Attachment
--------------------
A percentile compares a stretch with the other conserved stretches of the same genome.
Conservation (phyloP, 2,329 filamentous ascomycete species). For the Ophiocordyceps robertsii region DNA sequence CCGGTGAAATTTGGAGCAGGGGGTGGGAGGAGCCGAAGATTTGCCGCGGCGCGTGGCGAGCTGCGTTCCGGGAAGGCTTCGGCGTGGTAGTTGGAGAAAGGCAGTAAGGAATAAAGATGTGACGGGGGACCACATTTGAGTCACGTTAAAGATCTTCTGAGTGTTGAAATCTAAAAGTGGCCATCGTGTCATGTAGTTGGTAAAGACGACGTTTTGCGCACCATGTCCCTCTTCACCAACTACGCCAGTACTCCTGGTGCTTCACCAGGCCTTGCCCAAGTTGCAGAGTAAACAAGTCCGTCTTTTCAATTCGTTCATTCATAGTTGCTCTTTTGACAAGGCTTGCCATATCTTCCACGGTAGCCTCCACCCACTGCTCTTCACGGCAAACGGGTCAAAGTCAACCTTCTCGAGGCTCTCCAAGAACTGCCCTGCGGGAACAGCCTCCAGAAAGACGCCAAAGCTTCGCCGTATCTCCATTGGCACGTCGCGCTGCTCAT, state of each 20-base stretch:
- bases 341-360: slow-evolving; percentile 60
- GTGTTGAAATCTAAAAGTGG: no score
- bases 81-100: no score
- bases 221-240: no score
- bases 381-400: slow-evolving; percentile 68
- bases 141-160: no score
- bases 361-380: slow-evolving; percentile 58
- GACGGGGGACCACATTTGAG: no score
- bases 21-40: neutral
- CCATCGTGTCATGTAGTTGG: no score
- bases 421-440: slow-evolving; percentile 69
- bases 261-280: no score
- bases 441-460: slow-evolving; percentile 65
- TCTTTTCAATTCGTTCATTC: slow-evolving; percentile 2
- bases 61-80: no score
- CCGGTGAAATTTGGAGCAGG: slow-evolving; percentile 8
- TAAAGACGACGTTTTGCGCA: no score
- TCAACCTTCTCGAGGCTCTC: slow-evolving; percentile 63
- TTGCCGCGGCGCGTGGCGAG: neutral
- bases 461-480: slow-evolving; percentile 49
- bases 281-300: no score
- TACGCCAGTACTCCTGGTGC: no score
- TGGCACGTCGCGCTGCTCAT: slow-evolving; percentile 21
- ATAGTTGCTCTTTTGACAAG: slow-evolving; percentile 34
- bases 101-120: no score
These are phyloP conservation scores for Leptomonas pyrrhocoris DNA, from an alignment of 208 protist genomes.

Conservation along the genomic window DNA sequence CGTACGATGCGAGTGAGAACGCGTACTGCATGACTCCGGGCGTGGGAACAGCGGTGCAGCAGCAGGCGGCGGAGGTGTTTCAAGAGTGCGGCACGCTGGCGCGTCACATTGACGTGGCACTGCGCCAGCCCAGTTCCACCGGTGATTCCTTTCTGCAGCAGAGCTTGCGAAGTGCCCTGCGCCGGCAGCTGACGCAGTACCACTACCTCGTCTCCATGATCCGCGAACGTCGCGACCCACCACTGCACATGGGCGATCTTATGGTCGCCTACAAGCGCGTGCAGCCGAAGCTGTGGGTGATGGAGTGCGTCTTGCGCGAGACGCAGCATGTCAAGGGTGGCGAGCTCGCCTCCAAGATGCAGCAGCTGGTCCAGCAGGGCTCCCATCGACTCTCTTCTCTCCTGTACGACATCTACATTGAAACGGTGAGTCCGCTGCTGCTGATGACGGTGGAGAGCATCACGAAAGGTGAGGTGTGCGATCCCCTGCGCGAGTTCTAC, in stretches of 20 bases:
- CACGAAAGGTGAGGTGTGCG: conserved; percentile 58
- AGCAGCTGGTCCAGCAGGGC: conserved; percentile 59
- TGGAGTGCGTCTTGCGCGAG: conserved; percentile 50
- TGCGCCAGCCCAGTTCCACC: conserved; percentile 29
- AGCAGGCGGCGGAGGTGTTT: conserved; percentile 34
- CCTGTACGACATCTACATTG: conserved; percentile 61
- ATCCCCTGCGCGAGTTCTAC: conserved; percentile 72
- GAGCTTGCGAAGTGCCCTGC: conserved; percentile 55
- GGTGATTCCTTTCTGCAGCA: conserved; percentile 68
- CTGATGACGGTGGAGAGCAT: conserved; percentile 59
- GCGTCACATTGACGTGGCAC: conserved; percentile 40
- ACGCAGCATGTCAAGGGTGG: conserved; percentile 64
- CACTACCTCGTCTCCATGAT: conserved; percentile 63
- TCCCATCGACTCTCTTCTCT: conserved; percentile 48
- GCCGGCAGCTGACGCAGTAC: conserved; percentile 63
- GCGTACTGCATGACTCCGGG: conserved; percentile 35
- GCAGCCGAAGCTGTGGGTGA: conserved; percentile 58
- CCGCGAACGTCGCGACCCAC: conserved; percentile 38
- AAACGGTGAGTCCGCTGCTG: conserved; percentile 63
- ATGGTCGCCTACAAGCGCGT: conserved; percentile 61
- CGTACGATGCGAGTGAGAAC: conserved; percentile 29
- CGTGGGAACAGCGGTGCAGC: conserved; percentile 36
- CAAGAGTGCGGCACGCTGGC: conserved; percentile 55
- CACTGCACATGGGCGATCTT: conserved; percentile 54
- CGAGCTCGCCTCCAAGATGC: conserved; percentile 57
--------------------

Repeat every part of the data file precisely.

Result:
A percentile compares a stretch with the other conserved stretches of the same genome.
Conservation (phyloP, 2,329 filamentous ascomycete species). For the Ophiocordyceps robertsii region DNA sequence CCGGTGAAATTTGGAGCAGGGGGTGGGAGGAGCCGAAGATTTGCCGCGGCGCGTGGCGAGCTGCGTTCCGGGAAGGCTTCGGCGTGGTAGTTGGAGAAAGGCAGTAAGGAATAAAGATGTGACGGGGGACCACATTTGAGTCACGTTAAAGATCTTCTGAGTGTTGAAATCTAAAAGTGGCCATCGTGTCATGTAGTTGGTAAAGACGACGTTTTGCGCACCATGTCCCTCTTCACCAACTACGCCAGTACTCCTGGTGCTTCACCAGGCCTTGCCCAAGTTGCAGAGTAAACAAGTCCGTCTTTTCAATTCGTTCATTCATAGTTGCTCTTTTGACAAGGCTTGCCATATCTTCCACGGTAGCCTCCACCCACTGCTCTTCACGGCAAACGGGTCAAAGTCAACCTTCTCGAGGCTCTCCAAGAACTGCCCTGCGGGAACAGCCTCCAGAAAGACGCCAAAGCTTCGCCGTATCTCCATTGGCACGTCGCGCTGCTCAT, state of each 20-base stretch:
- bases 341-360: slow-evolving; percentile 60
- GTGTTGAAATCTAAAAGTGG: no score
- bases 81-100: no score
- bases 221-240: no score
- bases 381-400: slow-evolving; percentile 68
- bases 141-160: no score
- bases 361-380: slow-evolving; percentile 58
- GACGGGGGACCACATTTGAG: no score
- bases 21-40: neutral
- CCATCGTGTCATGTAGTTGG: no score
- bases 421-440: slow-evolving; percentile 69
- bases 261-280: no score
- bases 441-460: slow-evolving; percentile 65
- TCTTTTCAATTCGTTCATTC: slow-evolving; percentile 2
- bases 61-80: no score
- CCGGTGAAATTTGGAGCAGG: slow-evolving; percentile 8
- TAAAGACGACGTTTTGCGCA: no score
- TCAACCTTCTCGAGGCTCTC: slow-evolving; percentile 63
- TTGCCGCGGCGCGTGGCGAG: neutral
- bases 461-480: slow-evolving; percentile 49
- bases 281-300: no score
- TACGCCAGTACTCCTGGTGC: no score
- TGGCACGTCGCGCTGCTCAT: slow-evolving; percentile 21
- ATAGTTGCTCTTTTGACAAG: slow-evolving; percentile 34
- bases 101-120: no score
These are phyloP conservation scores for Leptomonas pyrrhocoris DNA, from an alignment of 208 protist genomes.

Conservation along the genomic window DNA sequence CGTACGATGCGAGTGAGAACGCGTACTGCATGACTCCGGGCGTGGGAACAGCGGTGCAGCAGCAGGCGGCGGAGGTGTTTCAAGAGTGCGGCACGCTGGCGCGTCACATTGACGTGGCACTGCGCCAGCCCAGTTCCACCGGTGATTCCTTTCTGCAGCAGAGCTTGCGAAGTGCCCTGCGCCGGCAGCTGACGCAGTACCACTACCTCGTCTCCATGATCCGCGAACGTCGCGACCCACCACTGCACATGGGCGATCTTATGGTCGCCTACAAGCGCGTGCAGCCGAAGCTGTGGGTGATGGAGTGCGTCTTGCGCGAGACGCAGCATGTCAAGGGTGGCGAGCTCGCCTCCAAGATGCAGCAGCTGGTCCAGCAGGGCTCCCATCGACTCTCTTCTCTCCTGTACGACATCTACATTGAAACGGTGAGTCCGCTGCTGCTGATGACGGTGGAGAGCATCACGAAAGGTGAGGTGTGCGATCCCCTGCGCGAGTTCTAC, in stretches of 20 bases:
- CACGAAAGGTGAGGTGTGCG: conserved; percentile 58
- AGCAGCTGGTCCAGCAGGGC: conserved; percentile 59
- TGGAGTGCGTCTTGCGCGAG: conserved; percentile 50
- TGCGCCAGCCCAGTTCCACC: conserved; percentile 29
- AGCAGGCGGCGGAGGTGTTT: conserved; percentile 34
- CCTGTACGACATCTACATTG: conserved; percentile 61
- ATCCCCTGCGCGAGTTCTAC: conserved; percentile 72
- GAGCTTGCGAAGTGCCCTGC: conserved; percentile 55
- GGTGATTCCTTTCTGCAGCA: conserved; percentile 68
- CTGATGACGGTGGAGAGCAT: conserved; percentile 59
- GCGTCACATTGACGTGGCAC: conserved; percentile 40
- ACGCAGCATGTCAAGGGTGG: conserved; percentile 64
- CACTACCTCGTCTCCATGAT: conserved; percentile 63
- TCCCATCGACTCTCTTCTCT: conserved; percentile 48
- GCCGGCAGCTGACGCAGTAC: conserved; percentile 63
- GCGTACTGCATGACTCCGGG: conserved; percentile 35
- GCAGCCGAAGCTGTGGGTGA: conserved; percentile 58
- CCGCGAACGTCGCGACCCAC: conserved; percentile 38
- AAACGGTGAGTCCGCTGCTG: conserved; percentile 63
- ATGGTCGCCTACAAGCGCGT: conserved; percentile 61
- CGTACGATGCGAGTGAGAAC: conserved; percentile 29
- CGTGGGAACAGCGGTGCAGC: conserved; percentile 36
- CAAGAGTGCGGCACGCTGGC: conserved; percentile 55
- CACTGCACATGGGCGATCTT: conserved; percentile 54
- CGAGCTCGCCTCCAAGATGC: conserved; percentile 57